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Could the Canada Student Service Grant Program Violate Minimum Wage Laws?


The Canada Student Service Grant (CSSG) is a program established by the federal government that, along with the Canada Emergency Student Benefit, aims to assist students during the COVID economy. Under the CSSG, eligible post-secondary students who ‘volunteer’ with a participating charity or not-for-profit organization will receive $1,000 for every 100 hours of volunteering, up to $5,000.

In other words, a student will earn up to $10 per hour of service, which is less than the minimum wages in all of Canada’s provinces and territories (which range from $11.32 to $15 per hour). Is this legal?

Ontario’s Minimum Wage Framework 

In Ontario, the Employment Standards Act provides that most ‘employees’ are entitled to the minimum wage (currently $14 per hour for most workers). There are, however, some notable exceptions. Students in training for certain professions (law, dentistry, engineering, etc.) do not have to be paid the minimum wage. Nor do employers need to pay the minimum wage to: students employed in a recreational program operated by a charity, students employed to instruct or supervise children, or students employed at a camp for children.

Additionally, some readers may recall that a separate minimum wage exists for students in Ontario (currently $13.15). That minimum wage, though, only applies to students under the age of 18 who work less than 28 hours per week. That would not capture most students who are eligible for the CSSG. In any event, the CSSG provides less remuneration than even the Ontario student minimum wage.

The CSSG and organizations participating in the program, seemingly, are relying not on the above exceptions but rather the category of ‘volunteer’ to justify its position that participating students need not be paid the minimum wage.

‘Volunteer’ vs. ‘Employee’ in Ontario

Volunteers are not covered by the Employment Standards Act in Ontario, and need not be paid the minimum wage. But that does not mean that an employer can evade its obligations under the Act by classifying anyone as a volunteer. Only a ‘true volunteer’ is excluded from the protections of the Act.

What is a ‘true volunteer’? In Ontario, the fact that a person is not being paid wages is not determinative. Nor is it determinative that an individual is only paid an honorarium (or, for that matter, a grant). Rather, other factors have been used to determine whether a worker is a volunteer, including:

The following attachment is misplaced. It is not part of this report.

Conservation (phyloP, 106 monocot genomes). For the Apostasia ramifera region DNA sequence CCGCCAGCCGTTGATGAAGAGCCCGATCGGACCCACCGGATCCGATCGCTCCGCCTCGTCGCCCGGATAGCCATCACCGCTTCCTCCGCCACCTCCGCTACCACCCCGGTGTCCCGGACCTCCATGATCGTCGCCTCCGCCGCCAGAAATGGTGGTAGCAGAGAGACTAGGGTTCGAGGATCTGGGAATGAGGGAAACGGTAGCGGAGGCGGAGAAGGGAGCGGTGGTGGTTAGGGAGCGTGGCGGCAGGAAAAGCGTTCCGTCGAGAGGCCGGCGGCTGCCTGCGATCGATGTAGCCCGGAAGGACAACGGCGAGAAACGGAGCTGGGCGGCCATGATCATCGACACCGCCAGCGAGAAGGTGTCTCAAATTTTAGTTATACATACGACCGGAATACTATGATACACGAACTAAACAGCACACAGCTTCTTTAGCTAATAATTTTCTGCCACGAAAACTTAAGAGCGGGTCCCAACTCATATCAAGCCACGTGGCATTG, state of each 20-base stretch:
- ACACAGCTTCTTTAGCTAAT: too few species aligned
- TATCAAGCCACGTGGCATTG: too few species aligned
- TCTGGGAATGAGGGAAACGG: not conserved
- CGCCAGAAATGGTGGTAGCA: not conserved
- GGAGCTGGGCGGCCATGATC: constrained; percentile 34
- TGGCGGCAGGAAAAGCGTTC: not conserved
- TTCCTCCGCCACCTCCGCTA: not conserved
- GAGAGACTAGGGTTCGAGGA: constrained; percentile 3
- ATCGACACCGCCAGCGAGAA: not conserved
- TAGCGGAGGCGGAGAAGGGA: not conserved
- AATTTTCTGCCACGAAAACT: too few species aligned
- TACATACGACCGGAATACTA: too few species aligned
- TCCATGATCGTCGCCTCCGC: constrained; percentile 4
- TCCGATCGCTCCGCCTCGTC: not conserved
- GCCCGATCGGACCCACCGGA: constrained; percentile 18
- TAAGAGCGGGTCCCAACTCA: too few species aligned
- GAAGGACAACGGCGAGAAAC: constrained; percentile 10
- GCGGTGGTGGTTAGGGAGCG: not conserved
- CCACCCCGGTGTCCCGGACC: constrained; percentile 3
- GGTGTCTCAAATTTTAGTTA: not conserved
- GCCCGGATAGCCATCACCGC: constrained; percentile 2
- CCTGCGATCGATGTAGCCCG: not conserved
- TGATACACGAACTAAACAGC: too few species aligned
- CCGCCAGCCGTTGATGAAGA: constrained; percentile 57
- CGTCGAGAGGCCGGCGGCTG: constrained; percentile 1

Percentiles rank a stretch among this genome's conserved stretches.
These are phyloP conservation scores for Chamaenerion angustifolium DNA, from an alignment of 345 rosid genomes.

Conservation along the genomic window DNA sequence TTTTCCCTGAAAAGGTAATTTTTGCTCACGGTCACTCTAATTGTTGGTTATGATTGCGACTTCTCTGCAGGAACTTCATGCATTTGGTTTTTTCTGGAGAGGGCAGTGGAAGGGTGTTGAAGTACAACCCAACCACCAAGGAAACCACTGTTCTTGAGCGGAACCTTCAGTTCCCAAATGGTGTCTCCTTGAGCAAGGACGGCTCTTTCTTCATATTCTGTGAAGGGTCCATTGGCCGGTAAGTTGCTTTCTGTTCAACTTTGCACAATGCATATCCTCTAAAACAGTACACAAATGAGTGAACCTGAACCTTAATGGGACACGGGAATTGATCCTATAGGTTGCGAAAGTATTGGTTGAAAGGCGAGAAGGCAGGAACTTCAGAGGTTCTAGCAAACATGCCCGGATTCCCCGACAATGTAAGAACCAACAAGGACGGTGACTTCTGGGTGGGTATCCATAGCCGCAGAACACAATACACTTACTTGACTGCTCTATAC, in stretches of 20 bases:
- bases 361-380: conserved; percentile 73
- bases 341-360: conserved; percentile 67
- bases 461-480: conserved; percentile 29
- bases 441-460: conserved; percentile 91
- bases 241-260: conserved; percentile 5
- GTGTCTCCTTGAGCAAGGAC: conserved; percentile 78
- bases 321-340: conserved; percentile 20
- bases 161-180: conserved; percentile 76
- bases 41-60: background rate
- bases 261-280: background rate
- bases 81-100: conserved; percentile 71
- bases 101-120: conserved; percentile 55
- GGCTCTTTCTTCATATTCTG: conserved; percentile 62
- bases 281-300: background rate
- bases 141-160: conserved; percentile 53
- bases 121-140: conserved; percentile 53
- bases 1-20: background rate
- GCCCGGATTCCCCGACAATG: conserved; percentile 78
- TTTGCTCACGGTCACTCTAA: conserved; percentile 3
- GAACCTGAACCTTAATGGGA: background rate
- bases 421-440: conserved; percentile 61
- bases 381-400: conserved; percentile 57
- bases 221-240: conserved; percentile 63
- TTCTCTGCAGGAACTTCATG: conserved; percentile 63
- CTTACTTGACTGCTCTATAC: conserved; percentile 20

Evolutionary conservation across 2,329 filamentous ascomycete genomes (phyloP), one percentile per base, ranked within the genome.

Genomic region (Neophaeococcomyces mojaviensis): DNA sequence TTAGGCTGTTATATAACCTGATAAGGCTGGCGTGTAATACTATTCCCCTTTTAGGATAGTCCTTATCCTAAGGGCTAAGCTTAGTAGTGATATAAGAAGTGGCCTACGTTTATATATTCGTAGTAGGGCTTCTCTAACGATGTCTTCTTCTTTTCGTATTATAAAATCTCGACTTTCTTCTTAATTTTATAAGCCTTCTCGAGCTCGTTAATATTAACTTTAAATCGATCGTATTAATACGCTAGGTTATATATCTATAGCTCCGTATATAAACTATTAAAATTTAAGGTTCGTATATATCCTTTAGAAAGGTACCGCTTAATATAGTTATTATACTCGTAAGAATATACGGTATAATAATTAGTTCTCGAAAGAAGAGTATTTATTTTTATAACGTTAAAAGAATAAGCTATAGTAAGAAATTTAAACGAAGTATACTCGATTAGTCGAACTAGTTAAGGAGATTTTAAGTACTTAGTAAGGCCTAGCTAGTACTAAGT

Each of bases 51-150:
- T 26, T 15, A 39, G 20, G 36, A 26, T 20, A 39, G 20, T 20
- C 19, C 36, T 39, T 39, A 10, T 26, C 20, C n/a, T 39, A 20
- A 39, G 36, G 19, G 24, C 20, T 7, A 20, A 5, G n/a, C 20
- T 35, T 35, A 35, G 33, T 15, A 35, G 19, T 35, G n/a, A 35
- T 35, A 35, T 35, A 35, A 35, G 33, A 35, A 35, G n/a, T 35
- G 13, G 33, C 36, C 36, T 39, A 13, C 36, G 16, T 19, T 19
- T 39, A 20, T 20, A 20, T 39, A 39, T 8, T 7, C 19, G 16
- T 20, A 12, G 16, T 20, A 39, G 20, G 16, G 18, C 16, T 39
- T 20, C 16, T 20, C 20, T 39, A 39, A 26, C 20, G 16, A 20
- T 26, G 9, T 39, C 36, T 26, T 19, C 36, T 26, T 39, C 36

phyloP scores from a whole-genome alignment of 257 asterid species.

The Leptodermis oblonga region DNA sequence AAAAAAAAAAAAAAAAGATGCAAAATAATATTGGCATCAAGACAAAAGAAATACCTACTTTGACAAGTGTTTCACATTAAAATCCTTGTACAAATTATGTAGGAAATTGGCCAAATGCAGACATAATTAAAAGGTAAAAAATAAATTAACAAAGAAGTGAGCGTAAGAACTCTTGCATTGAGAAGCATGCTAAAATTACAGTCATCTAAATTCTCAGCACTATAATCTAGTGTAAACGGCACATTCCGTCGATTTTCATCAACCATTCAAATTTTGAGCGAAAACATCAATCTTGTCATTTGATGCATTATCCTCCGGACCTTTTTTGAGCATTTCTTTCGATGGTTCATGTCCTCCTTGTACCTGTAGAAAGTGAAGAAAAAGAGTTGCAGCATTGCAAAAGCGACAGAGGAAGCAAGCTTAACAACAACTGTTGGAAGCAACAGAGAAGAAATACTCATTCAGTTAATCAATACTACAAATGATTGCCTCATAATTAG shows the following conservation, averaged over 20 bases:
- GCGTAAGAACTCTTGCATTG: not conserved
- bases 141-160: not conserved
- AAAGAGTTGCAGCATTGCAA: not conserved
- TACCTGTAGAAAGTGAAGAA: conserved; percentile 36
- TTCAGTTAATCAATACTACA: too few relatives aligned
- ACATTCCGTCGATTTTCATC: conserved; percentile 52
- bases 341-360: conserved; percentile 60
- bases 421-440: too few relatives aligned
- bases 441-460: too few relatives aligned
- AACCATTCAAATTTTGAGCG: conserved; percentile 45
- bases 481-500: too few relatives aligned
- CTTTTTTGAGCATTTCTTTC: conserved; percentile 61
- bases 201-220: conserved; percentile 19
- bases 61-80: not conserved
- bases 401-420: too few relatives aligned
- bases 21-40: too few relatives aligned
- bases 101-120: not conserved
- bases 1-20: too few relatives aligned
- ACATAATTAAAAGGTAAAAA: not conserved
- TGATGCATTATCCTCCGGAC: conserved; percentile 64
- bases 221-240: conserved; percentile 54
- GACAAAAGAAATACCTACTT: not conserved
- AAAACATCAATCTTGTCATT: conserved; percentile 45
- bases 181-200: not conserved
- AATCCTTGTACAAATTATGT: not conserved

1. the extent to which the person performing the services views the arrangement as being in pursuit of their livelihood;
  2. the extent to which the person receiving the services gets a benefit from those services;
  3. the extent to which the person performing the services is integrated into the organization to which they are giving services;
  4. how the arrangement was initiated;
  5. whether there was a power imbalance between the parties in structuring the arrangement.

These factors were developed in cases that dealt with unpaid internships. Generally, unpaid internships are not allowed in Ontario, with certain limited exceptions.

With this in mind, are students who participate in the CSSG program ‘true volunteers’, or could they be employees who are entitled to the minimum wage? On the one hand, just because a student is receiving a grant does not mean they are an employee. On the other hand, if a participating student views the program as a means to make a livelihood during a time that fewer summer jobs are available, they may be able to argue that they are not a ‘true volunteer.’

Organizations participating in the CSSG do run the risk that they may be liable for payment of the minimum wage if a complaint is made. Ultimately, the determination of employee status will likely be context-specific. That is, whether a student is an employee will depend on the particular nature of the relationship between the student and the organization receiving services.

Minimum wages play an important function in workplace relationships. As a society, we have collectively determined that an employer should not be able to take advantage of individuals in desperate economic situations by paying a wage below a legislated standard.

Volunteerism, on the other hand, is generally seen as a reasonable exception to that position, where an individual freely and without economic pressures decides to provide their labour to an organization that they support. However, when a person accepts substandard compensation because it is their only option in difficult economic times, a reasonable doubt may arise as to whether that can truly be characterized as volunteering.